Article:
Fri, Feb 09, 2018 - Page 16 News List

Court hears Russian athletes’ appeals

READY OR NOT:While the head of the Russian Bobsled Federation said his athletes were ready to fly to South Korea, others might not participate even if allowed to do so

AP, PYEONGCHANG, South Korea

Last-ditch appeal hearings started yesterday for Russian athletes seeking admission to the Pyeongchang Olympics, one day before the opening ceremony, as the total number of appeals hit 60.

The first competitions of the Games — including a US-Russia curling match — had already started when the Court of Arbitration for Sport resumed its hearings at a luxury resort in the mountains near Pyeongchang.

The cases being heard concern 45 Russian athletes and two coaches, but the court yesterday said it would also hear new Russian cases involving six athletes and seven support staff.

In attendance for the hearing are Elena Nikitina, the 2014 bronze medalist in women’s skeleton, and Tatiana Ivanova, a luger who won silver in the team event in 2014.

On her way to the hearing, Nikitina said she was optimistic about winning the case.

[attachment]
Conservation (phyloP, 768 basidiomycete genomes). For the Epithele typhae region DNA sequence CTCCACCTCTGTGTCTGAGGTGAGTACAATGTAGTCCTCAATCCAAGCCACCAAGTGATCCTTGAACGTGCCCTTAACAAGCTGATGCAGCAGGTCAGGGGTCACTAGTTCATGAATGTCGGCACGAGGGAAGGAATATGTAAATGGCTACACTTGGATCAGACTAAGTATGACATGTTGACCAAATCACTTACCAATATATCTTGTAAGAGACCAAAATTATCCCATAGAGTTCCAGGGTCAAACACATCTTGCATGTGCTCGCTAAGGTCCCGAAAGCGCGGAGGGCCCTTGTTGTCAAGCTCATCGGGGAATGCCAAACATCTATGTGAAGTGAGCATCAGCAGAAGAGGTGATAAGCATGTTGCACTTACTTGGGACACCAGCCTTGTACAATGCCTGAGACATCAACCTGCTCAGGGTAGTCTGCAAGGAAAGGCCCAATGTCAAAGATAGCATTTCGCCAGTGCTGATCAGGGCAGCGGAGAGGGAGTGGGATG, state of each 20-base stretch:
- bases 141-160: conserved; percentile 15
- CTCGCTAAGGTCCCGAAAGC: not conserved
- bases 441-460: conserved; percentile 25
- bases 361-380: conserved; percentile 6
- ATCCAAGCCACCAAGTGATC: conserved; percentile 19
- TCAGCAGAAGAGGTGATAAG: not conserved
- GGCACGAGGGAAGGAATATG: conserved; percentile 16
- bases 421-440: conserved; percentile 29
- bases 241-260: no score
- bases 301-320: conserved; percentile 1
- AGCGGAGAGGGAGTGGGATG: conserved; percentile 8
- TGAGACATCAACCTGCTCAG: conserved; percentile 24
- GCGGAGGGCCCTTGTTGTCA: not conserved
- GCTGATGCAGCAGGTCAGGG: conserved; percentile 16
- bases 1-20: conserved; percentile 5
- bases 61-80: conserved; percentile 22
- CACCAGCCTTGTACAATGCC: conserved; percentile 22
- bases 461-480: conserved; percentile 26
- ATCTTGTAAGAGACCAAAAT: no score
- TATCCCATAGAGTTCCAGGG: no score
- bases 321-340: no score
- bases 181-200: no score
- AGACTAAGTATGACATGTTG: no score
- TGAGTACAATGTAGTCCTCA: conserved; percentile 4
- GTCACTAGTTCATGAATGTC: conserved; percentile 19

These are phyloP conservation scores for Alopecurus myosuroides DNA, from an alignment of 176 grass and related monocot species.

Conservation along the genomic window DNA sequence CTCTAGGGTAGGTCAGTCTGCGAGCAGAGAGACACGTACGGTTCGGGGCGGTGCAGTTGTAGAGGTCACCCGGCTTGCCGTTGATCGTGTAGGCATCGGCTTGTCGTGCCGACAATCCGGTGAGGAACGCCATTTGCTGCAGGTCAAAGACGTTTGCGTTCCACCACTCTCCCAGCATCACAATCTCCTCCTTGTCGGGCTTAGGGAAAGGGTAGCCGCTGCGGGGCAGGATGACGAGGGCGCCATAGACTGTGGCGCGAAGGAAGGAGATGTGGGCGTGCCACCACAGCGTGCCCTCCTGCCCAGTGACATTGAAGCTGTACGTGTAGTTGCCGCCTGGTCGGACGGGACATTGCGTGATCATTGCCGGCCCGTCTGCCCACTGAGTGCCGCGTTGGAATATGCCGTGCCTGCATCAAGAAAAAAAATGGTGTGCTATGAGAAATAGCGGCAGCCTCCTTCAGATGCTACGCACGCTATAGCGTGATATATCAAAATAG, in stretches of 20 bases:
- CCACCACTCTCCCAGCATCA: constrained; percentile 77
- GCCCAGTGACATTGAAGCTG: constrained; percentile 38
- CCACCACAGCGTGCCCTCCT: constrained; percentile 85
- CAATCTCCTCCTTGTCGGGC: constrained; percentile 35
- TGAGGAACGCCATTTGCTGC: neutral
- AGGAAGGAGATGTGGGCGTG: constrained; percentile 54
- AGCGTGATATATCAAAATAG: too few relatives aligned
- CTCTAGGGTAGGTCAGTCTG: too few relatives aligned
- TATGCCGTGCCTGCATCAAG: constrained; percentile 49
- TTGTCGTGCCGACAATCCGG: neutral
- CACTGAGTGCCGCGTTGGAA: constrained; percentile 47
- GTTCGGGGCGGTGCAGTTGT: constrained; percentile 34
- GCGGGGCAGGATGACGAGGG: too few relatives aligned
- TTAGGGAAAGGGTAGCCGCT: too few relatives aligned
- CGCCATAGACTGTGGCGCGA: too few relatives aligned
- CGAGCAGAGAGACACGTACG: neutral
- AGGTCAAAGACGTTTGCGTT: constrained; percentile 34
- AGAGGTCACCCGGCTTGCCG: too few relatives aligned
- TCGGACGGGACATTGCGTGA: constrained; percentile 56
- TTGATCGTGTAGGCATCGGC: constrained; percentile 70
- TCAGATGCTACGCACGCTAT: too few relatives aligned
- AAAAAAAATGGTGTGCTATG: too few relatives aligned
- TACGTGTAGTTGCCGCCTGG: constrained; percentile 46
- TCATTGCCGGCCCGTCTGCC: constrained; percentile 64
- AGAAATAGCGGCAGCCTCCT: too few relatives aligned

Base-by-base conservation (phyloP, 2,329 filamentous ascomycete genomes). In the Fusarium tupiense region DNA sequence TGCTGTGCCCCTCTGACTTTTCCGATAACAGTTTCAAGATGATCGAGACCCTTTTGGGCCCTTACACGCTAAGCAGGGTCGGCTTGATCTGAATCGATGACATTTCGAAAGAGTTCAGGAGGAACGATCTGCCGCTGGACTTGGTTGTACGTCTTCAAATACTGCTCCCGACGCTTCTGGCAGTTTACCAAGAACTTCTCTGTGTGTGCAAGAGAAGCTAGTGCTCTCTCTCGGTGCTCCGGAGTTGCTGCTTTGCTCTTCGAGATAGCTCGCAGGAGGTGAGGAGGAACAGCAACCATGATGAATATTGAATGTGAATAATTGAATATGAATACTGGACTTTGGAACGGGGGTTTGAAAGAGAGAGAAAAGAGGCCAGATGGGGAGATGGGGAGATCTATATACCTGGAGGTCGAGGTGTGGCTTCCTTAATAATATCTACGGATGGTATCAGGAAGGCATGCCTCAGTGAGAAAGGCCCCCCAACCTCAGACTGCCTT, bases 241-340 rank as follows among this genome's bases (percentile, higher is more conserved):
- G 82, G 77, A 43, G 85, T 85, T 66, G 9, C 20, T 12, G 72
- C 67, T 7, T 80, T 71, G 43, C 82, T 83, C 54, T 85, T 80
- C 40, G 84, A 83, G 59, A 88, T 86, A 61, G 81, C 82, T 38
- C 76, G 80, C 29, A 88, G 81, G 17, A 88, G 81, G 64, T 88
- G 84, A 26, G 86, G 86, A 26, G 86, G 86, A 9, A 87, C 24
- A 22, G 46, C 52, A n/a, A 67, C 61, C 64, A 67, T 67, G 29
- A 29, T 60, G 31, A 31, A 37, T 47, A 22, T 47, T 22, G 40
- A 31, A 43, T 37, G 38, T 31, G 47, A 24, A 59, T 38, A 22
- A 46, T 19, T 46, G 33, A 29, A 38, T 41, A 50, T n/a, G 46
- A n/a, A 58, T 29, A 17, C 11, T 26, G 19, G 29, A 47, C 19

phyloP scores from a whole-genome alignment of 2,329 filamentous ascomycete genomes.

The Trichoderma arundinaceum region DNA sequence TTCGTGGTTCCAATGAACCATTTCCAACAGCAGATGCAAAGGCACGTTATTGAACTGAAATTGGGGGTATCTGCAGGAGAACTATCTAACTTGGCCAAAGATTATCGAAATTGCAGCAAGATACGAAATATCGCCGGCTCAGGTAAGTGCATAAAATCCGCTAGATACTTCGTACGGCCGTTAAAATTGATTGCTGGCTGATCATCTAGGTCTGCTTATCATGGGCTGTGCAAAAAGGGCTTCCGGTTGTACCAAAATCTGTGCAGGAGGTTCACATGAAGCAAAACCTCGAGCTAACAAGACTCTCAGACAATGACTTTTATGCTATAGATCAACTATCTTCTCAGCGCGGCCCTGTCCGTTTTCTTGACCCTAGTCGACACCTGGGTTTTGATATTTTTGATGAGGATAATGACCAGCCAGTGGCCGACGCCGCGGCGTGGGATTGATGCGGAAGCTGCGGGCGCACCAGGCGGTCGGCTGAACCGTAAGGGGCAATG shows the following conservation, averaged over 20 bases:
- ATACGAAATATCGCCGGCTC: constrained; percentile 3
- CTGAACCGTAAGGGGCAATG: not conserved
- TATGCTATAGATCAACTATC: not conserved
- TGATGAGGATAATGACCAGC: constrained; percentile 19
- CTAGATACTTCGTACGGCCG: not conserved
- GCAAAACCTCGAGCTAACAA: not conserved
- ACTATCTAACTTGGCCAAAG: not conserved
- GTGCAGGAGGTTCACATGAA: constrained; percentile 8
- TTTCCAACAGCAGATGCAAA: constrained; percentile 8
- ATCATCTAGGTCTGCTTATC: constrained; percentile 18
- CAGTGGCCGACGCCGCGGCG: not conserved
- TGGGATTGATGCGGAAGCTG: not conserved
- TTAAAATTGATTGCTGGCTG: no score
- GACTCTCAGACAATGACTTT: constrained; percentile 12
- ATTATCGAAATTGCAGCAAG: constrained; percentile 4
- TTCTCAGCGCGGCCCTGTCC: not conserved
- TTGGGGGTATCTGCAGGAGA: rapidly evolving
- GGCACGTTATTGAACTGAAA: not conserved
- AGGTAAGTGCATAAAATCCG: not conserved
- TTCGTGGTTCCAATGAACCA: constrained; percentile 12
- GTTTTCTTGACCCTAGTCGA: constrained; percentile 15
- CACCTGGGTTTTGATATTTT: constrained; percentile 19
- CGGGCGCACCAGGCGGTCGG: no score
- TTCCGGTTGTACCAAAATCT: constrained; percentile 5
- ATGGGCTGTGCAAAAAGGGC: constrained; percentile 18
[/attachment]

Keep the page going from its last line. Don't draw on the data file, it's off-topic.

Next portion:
Asked if she would fight to the end, she said: “Yes, that’s what we’re doing.”

The Russians are seeking to overturn the International Olympic Committee’s decision not to invite them to the Games. If they win, it would force the committee to accept athletes it considers to be linked to doping offenses.

The committee would not comment on individual cases, but said its invitation process was based on evidence from a newly obtained Moscow laboratory database detailing doping in previous years.

Other athletes whose cases are to be heard include Viktor Ahn, a six-time Olympic gold medalist in short-track speedskating, and Alexander Legkov, a cross-country skiing gold medalist.

Russian Bobsled Federation general secretary Sergei Parkhomenko said athletes from his team were training in Siberia, ready to fly to South Korea at a moment’s notice if the court gives them the green light.

“We’re hoping for a fair and logical decision from the court,” Parkhomenko said. “If there’s a positive ruling, they’ll fly in.”

Russian officials and athletes have indicated that not all of those who have filed appeals plan to compete if they win. Some are reportedly no longer in training, while others might not be included on full rosters in sports such as hockey.

The six athletes who filed an appeal yesterday include two world champion speedskaters, Denis Yuskov and Pavel Kulizhnikov, as well as athletes from biathlon and ski jumping.

All six were originally refused invitations to compete by the committee. All have previously served bans of various lengths for failed doping tests.

The committee had said it would not invite athletes previously banned for doping.

The court had previously said it did not plan to hear their case until after the Olympics.

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